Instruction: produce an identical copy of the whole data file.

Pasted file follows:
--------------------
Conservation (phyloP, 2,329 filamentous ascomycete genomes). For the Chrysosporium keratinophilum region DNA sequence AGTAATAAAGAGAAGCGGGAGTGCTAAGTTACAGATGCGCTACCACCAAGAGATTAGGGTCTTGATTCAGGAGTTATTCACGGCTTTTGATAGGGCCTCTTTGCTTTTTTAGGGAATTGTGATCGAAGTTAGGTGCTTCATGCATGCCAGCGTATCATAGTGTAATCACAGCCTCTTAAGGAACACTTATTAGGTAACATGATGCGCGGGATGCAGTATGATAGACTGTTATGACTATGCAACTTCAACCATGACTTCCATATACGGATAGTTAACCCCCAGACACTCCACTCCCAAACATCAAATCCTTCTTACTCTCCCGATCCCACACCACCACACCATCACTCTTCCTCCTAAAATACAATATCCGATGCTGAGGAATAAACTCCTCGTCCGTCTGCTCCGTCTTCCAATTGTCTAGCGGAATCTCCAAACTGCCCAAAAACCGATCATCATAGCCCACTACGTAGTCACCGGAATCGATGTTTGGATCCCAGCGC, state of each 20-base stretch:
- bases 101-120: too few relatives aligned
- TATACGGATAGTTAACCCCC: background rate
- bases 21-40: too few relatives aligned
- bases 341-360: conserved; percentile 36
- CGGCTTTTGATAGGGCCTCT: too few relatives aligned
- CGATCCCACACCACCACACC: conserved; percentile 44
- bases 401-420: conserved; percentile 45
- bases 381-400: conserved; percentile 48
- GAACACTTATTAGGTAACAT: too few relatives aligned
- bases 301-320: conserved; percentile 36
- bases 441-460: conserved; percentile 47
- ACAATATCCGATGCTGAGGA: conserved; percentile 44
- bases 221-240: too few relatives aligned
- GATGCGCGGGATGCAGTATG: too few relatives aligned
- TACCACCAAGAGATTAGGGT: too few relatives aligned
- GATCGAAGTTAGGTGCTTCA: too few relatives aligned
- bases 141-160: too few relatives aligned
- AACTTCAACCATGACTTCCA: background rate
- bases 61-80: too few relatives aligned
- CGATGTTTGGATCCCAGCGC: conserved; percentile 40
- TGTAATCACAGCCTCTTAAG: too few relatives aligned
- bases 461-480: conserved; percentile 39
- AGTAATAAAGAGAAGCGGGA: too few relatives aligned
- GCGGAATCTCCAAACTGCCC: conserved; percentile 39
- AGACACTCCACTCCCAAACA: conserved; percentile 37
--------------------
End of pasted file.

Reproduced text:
Conservation (phyloP, 2,329 filamentous ascomycete genomes). For the Chrysosporium keratinophilum region DNA sequence AGTAATAAAGAGAAGCGGGAGTGCTAAGTTACAGATGCGCTACCACCAAGAGATTAGGGTCTTGATTCAGGAGTTATTCACGGCTTTTGATAGGGCCTCTTTGCTTTTTTAGGGAATTGTGATCGAAGTTAGGTGCTTCATGCATGCCAGCGTATCATAGTGTAATCACAGCCTCTTAAGGAACACTTATTAGGTAACATGATGCGCGGGATGCAGTATGATAGACTGTTATGACTATGCAACTTCAACCATGACTTCCATATACGGATAGTTAACCCCCAGACACTCCACTCCCAAACATCAAATCCTTCTTACTCTCCCGATCCCACACCACCACACCATCACTCTTCCTCCTAAAATACAATATCCGATGCTGAGGAATAAACTCCTCGTCCGTCTGCTCCGTCTTCCAATTGTCTAGCGGAATCTCCAAACTGCCCAAAAACCGATCATCATAGCCCACTACGTAGTCACCGGAATCGATGTTTGGATCCCAGCGC, state of each 20-base stretch:
- bases 101-120: too few relatives aligned
- TATACGGATAGTTAACCCCC: background rate
- bases 21-40: too few relatives aligned
- bases 341-360: conserved; percentile 36
- CGGCTTTTGATAGGGCCTCT: too few relatives aligned
- CGATCCCACACCACCACACC: conserved; percentile 44
- bases 401-420: conserved; percentile 45
- bases 381-400: conserved; percentile 48
- GAACACTTATTAGGTAACAT: too few relatives aligned
- bases 301-320: conserved; percentile 36
- bases 441-460: conserved; percentile 47
- ACAATATCCGATGCTGAGGA: conserved; percentile 44
- bases 221-240: too few relatives aligned
- GATGCGCGGGATGCAGTATG: too few relatives aligned
- TACCACCAAGAGATTAGGGT: too few relatives aligned
- GATCGAAGTTAGGTGCTTCA: too few relatives aligned
- bases 141-160: too few relatives aligned
- AACTTCAACCATGACTTCCA: background rate
- bases 61-80: too few relatives aligned
- CGATGTTTGGATCCCAGCGC: conserved; percentile 40
- TGTAATCACAGCCTCTTAAG: too few relatives aligned
- bases 461-480: conserved; percentile 39
- AGTAATAAAGAGAAGCGGGA: too few relatives aligned
- GCGGAATCTCCAAACTGCCC: conserved; percentile 39
- AGACACTCCACTCCCAAACA: conserved; percentile 37